January 9, 2017

    Haven’t read the forbes article, but here’s my interpretation of what you’re taking about.

    in the early universe there were several large stars. Large stars go boom REALLY quickly. Like millions of years. A change in the 4th sig fig in the age of the universe. And when the star goes boom, most of it is thrown away.

    If there are several nearby stars or the gas cloud is still quite dense, the elements thrown out will be mixed in very quickly in the closest stars who may not be as big but burn a lot longer, or be mixed in to the gas forming the next stars to be born nearby. Which is still in the early millions of years of star formation. Like REALLY early still.

    And Oxygen is quite a common component of stellar atmospheres (compared to the metallicity of normal stars running their main sequence) when they go boom. And a lot of that is thrown out, heavier elements being deeper down in the stellar shell formation.

    So you’ll have many stars artificially enriched because they were near enough to a really BIG star. And most of the stars won’t be near enough these (less frequent) really big stars and hence won’t be enriched.

    The effect therefore is very clumpy Oxygen densities, where on average it’s VERY poor, but because there hasn’t been enough time to mix things around much, what little there is is still in small volumes of space.

  3. #3 eric
    January 9, 2017

    @1: You can find 1.5-page summary of the research at: phys.org/pdf403163684.pdf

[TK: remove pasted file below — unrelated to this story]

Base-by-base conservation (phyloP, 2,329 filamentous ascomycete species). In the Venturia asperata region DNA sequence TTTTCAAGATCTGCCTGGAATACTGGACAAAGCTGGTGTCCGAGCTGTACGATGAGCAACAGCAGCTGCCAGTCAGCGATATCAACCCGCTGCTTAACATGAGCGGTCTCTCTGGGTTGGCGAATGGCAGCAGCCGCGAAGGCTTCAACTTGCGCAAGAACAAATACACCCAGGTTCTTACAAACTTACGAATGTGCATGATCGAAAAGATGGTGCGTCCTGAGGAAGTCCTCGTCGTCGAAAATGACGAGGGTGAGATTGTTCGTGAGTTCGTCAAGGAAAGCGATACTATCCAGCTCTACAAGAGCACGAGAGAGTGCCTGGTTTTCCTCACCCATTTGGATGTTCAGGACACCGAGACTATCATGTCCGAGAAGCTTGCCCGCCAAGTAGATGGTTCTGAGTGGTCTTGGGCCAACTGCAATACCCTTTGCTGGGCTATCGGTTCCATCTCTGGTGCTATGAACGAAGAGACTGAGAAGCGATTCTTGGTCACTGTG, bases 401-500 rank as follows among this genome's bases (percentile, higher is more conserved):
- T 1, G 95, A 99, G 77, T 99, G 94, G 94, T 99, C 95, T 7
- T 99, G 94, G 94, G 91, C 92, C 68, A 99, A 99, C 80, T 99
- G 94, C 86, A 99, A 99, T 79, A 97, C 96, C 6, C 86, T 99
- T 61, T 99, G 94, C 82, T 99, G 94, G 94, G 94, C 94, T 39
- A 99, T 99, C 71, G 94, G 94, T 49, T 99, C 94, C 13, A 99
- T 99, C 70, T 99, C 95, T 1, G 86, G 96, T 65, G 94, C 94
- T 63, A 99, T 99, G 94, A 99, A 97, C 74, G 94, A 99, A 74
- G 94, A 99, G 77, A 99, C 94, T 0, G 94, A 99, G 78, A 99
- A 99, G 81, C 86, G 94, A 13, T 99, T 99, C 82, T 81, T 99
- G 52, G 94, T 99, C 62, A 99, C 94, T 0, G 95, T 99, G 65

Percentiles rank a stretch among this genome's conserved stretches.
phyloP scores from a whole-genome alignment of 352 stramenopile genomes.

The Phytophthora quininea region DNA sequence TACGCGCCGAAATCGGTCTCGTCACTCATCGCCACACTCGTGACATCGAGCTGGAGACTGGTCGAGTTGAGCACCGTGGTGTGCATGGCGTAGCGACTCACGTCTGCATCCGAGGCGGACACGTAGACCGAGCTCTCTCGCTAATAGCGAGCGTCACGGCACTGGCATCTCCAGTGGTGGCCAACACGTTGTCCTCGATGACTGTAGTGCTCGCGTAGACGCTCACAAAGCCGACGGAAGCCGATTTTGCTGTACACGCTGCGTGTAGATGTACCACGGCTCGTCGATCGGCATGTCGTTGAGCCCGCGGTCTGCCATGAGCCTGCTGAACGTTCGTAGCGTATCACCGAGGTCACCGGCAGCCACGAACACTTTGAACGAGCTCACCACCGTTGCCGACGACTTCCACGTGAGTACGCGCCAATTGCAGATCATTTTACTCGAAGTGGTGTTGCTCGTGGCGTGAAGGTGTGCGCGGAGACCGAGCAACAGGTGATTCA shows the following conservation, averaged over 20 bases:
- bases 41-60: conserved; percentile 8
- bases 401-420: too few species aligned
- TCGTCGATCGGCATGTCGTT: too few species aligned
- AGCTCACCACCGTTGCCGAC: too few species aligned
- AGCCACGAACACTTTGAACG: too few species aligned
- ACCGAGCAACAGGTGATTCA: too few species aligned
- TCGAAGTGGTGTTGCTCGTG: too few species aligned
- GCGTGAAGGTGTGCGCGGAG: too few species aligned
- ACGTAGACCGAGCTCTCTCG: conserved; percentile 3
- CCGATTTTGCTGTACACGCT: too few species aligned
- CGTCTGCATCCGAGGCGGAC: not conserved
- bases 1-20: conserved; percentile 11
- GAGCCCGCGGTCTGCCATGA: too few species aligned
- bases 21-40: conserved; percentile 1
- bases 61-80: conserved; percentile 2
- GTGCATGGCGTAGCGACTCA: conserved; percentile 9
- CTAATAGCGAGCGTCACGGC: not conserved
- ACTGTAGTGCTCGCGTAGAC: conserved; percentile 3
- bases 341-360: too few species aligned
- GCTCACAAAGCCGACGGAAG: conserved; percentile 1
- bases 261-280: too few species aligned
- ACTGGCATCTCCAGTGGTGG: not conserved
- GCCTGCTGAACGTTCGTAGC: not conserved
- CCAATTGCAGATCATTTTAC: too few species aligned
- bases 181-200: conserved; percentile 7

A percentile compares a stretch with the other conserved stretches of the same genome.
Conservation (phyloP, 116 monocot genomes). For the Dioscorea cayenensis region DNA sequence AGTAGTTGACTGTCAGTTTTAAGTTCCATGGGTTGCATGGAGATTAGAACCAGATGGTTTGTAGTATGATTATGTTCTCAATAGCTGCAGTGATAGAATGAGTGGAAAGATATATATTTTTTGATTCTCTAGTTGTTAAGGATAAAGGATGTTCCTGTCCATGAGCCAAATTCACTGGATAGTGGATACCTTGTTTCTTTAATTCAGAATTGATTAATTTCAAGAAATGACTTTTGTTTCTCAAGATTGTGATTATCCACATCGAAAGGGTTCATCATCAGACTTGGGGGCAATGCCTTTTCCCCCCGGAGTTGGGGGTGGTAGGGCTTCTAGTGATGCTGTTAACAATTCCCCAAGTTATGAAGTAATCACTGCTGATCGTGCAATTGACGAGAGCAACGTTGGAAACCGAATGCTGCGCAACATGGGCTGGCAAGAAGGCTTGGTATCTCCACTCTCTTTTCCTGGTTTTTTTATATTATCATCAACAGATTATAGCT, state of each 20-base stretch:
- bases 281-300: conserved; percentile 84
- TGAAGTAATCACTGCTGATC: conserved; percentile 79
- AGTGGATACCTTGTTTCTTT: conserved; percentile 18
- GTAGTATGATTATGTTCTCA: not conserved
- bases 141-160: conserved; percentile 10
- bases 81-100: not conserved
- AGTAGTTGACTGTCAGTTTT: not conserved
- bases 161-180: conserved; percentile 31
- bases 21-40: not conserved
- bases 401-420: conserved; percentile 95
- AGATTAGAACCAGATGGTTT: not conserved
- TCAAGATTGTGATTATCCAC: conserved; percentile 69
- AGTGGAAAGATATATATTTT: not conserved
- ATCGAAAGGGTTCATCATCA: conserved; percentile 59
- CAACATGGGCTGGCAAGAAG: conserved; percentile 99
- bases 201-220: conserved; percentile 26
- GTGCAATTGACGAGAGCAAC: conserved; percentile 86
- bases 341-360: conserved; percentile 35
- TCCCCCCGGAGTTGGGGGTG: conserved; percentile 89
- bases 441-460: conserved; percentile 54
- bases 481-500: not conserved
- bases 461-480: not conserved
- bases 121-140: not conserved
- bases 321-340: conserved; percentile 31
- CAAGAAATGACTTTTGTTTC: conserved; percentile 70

It sounds from that like they’re talking about stars that formed in the first 2 billion years. Since IIRC stars started forming when the universe was 200 million years old, there’s a good billion and a half years’ worth of second-generation stars included in that range of data.

  4. #4 Paul Dekous
    January 9, 2017

    @Sinisa Lazarek #1,

    I thought that this cool overview of the periodic table and its origin was slightly relevant:
    https://pbs.twimg.com/media/C1mhrzvXAAEwh3N.jpg:large

    Not sure if Ethan has ever used it already is some post.

  5. #5 eric
    January 9, 2017

    @4: interesting. Though it somewhat arbitrarily cuts off at 92, when the most likely explanation for why we don’t see higher-z elements in nature is because of theiir half-life, not because they weren’t produced.
    Nobody is sure what the stability limit is, but my guess is supernovae produce everything up to that limit. The higher-z stuff just decays with little trace.

  6. #6 Sinisa Lazarek
    January 10, 2017

    Found what was confusing me. The original research is looking at galaxies at z=3 .. or about 2 billion years after BB, and found that a lot of them have a greenish glow associated with oxygen. All good.